Well, we sold the bikes. We knew they wouldn’t be with us long, since we were heading into the hills, but we couldn’t hack the second day of riding. We left early from Ghazipur and headed due north. With no good alternative other than the main road, the going was busy and hot. With bums and hands sore from the prior day, we struggled to find a rhythm.
The plan was to ride to Mau, where we would then hop a train to Gorakhpur, the main transit hub of the north. Getting into Mau a bit after midday, we found the same busy, hot town that seems to be photo-copied throughout Uttar Pradesh. Two teenagers on a motorcycle rolled up to us and asked the standard questions we get from most folks. What’s our country? Where are we going? They offered to escort us to the train station, courteous young gentleman that they were. They got us tickets and answered some logistical questions about the train, but one thing remained unknown – whether the bikes could come with us. We were stuck with possibly missing the train trying to get the bikes on or simply ditching the bikes on the platform. So, with three hours to kill, we called it, and asked the boys to take us to a shop to sell Neel and Herc. Our new friends, Vihan and Vicky, did the talking. At the first place, the heavily bearded and beturbaned shop owner started yelling and waving at us. We moved on. The next owner was interested, so after some intense negotiations in a manly crowd, we parted ways, having recouped most of our rupes. The bikes were gone, but Vihan and Vicky weren’t done with us yet. The four of us went to the swankiest joint in town – a proper bricks and mortar restaurant complete with menus. We should have seen it coming, but after ordering, the selfie session hit – and it hit hard. After all, they were a couple of 16 year olds.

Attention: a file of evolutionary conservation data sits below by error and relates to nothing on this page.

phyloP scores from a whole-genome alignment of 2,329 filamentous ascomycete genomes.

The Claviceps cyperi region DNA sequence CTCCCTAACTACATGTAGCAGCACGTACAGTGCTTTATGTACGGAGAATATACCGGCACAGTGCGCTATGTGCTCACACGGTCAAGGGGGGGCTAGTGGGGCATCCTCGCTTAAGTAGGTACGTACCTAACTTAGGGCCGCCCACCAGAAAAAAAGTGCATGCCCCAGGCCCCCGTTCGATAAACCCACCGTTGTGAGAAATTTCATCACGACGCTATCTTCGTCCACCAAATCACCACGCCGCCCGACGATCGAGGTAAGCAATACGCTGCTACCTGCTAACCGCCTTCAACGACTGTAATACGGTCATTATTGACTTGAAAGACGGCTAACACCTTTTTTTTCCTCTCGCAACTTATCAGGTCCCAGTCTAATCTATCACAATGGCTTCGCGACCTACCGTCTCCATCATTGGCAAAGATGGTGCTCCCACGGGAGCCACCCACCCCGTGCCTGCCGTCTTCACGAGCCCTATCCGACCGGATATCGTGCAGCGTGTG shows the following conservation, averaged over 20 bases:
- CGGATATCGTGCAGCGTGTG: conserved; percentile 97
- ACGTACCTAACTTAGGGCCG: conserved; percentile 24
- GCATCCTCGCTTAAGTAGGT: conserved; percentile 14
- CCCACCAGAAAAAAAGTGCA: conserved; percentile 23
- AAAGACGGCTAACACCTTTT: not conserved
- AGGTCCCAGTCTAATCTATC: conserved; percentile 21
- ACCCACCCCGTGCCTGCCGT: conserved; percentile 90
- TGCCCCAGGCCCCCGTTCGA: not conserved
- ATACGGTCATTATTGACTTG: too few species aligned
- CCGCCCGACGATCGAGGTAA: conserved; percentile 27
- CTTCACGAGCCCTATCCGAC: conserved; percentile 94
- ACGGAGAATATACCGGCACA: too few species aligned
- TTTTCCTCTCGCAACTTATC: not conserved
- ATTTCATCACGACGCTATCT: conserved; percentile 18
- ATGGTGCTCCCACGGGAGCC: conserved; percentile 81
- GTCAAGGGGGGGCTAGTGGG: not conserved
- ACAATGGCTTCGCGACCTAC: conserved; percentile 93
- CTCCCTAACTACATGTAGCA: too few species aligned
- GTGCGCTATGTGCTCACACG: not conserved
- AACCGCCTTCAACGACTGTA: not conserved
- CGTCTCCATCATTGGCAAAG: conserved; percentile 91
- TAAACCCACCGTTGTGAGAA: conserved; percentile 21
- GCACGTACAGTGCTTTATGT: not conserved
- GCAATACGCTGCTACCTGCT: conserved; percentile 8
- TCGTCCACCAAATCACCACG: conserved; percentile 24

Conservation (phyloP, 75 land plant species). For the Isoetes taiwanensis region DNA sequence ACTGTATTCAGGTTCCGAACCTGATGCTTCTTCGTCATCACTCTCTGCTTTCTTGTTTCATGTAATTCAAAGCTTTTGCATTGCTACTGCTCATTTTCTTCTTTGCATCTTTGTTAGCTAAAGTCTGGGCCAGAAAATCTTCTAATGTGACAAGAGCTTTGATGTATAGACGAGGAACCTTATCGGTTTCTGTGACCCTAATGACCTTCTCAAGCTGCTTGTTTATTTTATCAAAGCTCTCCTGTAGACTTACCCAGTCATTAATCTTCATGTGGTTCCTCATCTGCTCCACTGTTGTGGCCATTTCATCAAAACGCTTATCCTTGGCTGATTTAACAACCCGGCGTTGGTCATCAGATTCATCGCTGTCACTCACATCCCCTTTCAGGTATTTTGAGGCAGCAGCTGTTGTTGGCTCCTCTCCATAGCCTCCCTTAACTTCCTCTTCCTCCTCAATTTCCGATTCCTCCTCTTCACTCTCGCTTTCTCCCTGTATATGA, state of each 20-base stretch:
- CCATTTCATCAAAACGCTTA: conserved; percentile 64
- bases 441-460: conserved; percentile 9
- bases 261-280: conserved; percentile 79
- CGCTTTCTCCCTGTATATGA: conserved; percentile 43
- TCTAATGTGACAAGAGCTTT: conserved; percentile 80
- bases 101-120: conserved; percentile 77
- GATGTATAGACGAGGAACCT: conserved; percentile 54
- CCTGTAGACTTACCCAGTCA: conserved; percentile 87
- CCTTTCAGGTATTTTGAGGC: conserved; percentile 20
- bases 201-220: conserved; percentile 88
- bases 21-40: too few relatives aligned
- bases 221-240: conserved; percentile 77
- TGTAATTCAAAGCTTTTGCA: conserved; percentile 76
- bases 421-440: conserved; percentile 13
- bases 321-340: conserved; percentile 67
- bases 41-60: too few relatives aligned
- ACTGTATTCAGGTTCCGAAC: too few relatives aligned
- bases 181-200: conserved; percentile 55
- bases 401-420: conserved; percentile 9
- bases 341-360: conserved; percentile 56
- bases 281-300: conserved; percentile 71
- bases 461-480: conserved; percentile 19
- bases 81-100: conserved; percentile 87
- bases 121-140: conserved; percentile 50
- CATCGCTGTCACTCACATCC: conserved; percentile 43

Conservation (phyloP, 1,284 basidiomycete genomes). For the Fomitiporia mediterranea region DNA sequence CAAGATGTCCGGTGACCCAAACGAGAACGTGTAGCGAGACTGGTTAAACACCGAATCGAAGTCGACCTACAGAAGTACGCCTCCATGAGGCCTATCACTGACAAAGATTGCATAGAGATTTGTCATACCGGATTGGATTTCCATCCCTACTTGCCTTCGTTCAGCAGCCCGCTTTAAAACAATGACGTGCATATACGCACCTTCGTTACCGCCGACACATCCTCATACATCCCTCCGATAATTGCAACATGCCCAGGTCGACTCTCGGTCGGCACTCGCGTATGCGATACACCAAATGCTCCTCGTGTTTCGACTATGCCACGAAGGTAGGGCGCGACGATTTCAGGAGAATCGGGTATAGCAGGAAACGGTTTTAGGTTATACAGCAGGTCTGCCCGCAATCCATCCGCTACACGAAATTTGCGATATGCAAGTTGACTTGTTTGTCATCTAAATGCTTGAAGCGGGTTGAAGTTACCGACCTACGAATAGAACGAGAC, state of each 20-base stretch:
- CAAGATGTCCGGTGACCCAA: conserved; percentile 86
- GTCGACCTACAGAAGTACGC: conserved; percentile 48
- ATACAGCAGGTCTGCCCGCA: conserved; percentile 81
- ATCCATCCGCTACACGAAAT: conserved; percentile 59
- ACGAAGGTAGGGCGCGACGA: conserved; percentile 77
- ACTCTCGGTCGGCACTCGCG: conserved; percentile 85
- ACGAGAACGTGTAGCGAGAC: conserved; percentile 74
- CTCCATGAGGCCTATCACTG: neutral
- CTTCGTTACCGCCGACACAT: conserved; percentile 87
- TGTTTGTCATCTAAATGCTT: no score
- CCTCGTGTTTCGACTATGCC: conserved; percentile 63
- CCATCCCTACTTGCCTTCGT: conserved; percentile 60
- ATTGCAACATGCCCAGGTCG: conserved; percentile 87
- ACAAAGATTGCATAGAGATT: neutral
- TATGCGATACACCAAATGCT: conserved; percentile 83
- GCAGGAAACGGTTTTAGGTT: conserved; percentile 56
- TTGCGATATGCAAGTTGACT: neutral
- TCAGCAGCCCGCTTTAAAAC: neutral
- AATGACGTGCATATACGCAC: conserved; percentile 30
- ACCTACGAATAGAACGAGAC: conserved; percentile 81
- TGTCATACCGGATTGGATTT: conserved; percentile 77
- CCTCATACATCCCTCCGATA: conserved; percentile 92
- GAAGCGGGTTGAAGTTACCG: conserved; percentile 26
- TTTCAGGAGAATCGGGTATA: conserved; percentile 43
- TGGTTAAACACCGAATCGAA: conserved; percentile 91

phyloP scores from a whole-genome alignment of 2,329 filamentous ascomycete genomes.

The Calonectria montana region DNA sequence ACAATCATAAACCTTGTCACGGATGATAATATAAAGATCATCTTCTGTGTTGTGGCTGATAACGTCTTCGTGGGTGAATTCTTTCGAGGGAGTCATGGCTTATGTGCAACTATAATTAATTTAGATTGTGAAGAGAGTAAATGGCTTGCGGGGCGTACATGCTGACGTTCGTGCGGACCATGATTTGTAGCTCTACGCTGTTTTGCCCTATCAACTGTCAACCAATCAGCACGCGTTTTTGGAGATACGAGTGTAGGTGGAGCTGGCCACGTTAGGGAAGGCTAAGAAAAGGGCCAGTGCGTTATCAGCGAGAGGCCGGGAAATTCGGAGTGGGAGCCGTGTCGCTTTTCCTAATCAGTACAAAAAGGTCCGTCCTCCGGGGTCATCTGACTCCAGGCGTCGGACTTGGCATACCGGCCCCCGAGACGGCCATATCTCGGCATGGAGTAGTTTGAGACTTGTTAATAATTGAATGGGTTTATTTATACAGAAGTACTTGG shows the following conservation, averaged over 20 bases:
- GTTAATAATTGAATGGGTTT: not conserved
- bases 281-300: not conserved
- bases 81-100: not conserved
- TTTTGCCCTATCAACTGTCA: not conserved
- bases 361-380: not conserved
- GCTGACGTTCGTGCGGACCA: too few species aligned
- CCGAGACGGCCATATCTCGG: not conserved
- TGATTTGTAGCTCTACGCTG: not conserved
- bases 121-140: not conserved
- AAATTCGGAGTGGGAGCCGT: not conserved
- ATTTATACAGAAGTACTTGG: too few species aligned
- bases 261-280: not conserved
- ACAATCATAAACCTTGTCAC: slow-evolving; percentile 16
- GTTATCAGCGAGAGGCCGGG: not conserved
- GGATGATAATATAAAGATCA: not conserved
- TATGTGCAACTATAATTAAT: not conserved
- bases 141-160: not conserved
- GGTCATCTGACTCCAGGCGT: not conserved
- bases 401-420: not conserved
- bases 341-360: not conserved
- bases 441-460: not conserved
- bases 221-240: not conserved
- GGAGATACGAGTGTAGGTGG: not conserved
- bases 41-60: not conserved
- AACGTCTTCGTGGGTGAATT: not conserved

With the train arriving shortly, we autorickied back to the station. Parting was a bit sad, but thankfully Facebook exists to immortalize even the most fleeting of friendships.
The train got us into Gorakhpur after dark. A bustling, crazy hub of activity – the primary trade and travel city in the region.
We didn’t want a repeat of Ghazipur, so looked at the very first and most traveler friendly joint we could find. It was the worst! But it was damn cheap and it was four tiring flights up. Next stop: the death place of Buddha.
4 Comments Add yours
What country is Gorakhpur in? Be safe and keep those blogs coming! They’re great!
Love your stories!
love this post
Brad and Abbey– I’m enjoying following your travels, sounds like great fun and very challenging!